This article is the third in a lesson series on LSAT Arguments. This article will demonstrate techniques for finding LSAT assumptions. Assumptions are the parts of the argument that the author left out but must be intended by the author given the premises and the conclusion.
This lesson series covers the following articles:
We have an entire lesson series on LSAT Assumptions, so you’ll get plenty of practice identifying the assumptions. Let’s test out the basics here so you can better understand the LSAT argument structure and how to find LSAT assumptions. In each of the following examples, read the argument and identify the conclusion and premises. Then guess at the assumption before you read the answer.
I have plenty of gas in my car, so it will start right up.
What’s the main idea? That the car will start right up. Why? Because I have gas in the car. What is the red flag that goes up in your head? Aren’t there other reasons why a car may not start than just gas or no gas? Of course there are. So the assumption must be that the only reason a car might not start is if it has no gas.
Here’s how you do it. Identify the conclusion and the premises. Then try to phrase any assumptions you see in the argument before you read the explanation. Try it on your own with the following.
Last year, charitable contributions to churches went up by 15 percent. That goes to show that more people are attending church this year.
What’s the main idea? More people are attending church this year. Why? Charitable contributions to church were up last year. What’s the problem with that, the red flag? Couldn’t the same people who attend contribute more? Couldn’t there be an increase in people who donate to a church but never go? So, just because contributions are up doesn’t mean that more people are attending church. Also, just because we measured something last year, doesn’t mean we can necessarily count on an effect this year. So what are the assumptions? The increase in contributions is not due to an increase in contributions by people who already attend the church. Also, that an increase from last year is relevant and will predict behavior this year.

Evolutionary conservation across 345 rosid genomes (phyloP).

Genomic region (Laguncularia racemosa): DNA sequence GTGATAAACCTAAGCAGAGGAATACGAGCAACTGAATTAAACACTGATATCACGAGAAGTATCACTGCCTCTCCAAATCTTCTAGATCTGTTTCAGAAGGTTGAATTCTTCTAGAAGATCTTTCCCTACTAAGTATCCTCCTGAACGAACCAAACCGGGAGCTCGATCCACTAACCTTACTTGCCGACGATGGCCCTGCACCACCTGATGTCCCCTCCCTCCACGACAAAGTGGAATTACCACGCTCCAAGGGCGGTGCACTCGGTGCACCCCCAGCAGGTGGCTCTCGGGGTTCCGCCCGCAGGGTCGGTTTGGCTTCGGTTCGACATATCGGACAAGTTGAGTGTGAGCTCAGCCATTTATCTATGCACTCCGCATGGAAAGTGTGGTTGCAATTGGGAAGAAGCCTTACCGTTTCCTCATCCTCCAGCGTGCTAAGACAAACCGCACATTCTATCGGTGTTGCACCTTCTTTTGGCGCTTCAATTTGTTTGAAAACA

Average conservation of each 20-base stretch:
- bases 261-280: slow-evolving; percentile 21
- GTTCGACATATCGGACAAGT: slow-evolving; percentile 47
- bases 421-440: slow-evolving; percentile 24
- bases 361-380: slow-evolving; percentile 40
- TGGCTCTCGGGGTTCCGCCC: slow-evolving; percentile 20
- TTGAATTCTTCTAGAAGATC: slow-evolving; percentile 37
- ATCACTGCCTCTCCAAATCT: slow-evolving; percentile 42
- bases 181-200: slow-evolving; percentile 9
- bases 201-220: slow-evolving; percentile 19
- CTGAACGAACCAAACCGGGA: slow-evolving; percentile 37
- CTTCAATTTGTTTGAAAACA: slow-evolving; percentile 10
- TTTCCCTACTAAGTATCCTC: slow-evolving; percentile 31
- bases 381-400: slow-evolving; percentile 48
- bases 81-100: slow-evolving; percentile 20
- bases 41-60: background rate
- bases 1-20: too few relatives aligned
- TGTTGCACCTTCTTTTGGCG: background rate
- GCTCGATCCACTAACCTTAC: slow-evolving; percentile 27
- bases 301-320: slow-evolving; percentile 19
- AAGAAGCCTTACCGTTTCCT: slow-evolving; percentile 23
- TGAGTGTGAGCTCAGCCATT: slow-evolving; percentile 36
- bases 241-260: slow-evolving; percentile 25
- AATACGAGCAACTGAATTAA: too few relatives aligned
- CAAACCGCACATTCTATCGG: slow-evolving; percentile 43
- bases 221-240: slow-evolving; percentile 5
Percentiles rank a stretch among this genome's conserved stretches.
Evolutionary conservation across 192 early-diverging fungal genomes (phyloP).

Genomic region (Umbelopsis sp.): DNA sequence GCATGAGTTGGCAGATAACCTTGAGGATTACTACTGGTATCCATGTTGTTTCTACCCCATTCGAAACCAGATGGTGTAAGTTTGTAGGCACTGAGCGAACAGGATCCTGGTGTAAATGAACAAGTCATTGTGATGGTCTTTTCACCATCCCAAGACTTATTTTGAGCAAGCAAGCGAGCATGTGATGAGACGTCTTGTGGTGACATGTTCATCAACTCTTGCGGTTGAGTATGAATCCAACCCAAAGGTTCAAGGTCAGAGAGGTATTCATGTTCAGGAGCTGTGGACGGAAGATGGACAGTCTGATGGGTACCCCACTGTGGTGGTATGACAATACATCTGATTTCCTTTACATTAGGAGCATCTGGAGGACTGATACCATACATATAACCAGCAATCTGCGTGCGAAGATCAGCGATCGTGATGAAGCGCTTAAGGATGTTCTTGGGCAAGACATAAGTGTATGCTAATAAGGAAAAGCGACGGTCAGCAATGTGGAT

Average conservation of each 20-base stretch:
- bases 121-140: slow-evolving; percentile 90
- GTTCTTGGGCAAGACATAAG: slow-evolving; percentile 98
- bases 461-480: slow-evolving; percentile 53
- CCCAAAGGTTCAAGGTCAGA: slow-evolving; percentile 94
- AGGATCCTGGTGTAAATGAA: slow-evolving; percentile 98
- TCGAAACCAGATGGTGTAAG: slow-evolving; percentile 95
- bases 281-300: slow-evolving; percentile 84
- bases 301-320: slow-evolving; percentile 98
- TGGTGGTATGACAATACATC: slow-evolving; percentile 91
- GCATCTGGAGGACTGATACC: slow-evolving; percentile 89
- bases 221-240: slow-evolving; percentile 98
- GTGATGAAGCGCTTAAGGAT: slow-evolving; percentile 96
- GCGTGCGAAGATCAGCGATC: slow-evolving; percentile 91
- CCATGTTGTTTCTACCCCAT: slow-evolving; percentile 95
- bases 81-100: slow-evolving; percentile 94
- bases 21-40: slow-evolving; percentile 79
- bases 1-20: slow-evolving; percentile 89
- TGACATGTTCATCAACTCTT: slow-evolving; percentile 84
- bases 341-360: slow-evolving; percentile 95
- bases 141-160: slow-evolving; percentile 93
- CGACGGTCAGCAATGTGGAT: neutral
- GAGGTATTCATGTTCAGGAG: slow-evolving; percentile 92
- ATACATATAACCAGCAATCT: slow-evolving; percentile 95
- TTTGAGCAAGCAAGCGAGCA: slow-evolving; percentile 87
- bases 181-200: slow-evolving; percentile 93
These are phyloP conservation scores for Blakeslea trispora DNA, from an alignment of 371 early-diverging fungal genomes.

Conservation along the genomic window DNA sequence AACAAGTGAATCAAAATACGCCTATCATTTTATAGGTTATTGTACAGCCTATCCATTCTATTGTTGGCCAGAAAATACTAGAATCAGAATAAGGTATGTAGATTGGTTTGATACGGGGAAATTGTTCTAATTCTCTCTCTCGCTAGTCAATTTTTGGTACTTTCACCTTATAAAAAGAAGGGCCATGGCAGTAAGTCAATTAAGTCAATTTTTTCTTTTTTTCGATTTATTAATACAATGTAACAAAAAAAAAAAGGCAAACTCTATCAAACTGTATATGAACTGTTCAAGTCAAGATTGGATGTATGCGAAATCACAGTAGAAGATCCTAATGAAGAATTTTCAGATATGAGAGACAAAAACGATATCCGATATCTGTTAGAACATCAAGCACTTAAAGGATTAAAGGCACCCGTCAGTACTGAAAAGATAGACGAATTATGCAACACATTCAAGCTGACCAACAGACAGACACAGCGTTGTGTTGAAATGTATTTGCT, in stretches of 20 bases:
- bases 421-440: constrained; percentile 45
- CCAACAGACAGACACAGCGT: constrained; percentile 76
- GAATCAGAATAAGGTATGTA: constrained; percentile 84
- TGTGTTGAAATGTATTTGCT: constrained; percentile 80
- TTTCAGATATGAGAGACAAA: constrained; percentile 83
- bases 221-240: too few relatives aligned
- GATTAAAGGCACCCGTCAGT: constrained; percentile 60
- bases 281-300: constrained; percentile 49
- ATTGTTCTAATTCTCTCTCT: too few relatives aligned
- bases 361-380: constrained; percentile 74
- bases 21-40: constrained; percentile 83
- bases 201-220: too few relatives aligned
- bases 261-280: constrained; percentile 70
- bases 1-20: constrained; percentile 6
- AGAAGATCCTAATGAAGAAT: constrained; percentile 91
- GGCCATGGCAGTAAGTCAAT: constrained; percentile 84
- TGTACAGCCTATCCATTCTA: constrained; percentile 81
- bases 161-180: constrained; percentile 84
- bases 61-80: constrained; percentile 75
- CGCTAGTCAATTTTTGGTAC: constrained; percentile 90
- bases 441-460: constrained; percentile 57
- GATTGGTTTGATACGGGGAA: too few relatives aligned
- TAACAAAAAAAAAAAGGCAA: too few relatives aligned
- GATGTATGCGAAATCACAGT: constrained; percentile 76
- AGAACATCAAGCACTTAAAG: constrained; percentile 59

Try it again on the following argument. Identify the conclusion and the premises. Then try to phrase any assumptions you see in the argument before you read the explanation.
Japanese schoolchildren spend a significant portion of their day studying mathematics. In contrast, American schoolchildren spend several hours a day studying mathematics. Japanese students typically score higher on entrance tests to graduate school than American students. If America wants more students to get into graduate school, its schoolchildren need to spend more time studying math.
What’s the main idea or conclusion? American schoolchildren should spend more time studying math in order to get into graduate school. Why? Japanese children spend a significant part of their day studying math, and Japanese students score higher in entrance tests. What is the red flag? There are so many, where should we begin?
First, American kids already spend “several hours” studying math. Is that less significant than the time the Japanese kids spend, and would an increase make a difference? Second, the high score on an entrance exam does not necessarily mean a higher math score. Finally, and this gives comfort to pre-law students everywhere, the score on an entrance exam is only part of why a person is accepted into graduate school.
Obviously, with so many red flags, this argument assumes a lot. First, an increase in the amount of time American kids are already studying math would lead to higher graduate entrance exam scores. That’s a huge logical leap. Second, American students couldn’t sufficiently increase their exam scores in other areas besides math. And finally, a high exam score is all you need to improve your chances of getting into grad school, exclusive of personal statements and work experience.
You can learn more about LSAT assumptions in our LSAT Assumptions series. The next article in this LSAT course is about the two types of logic on the LSAT.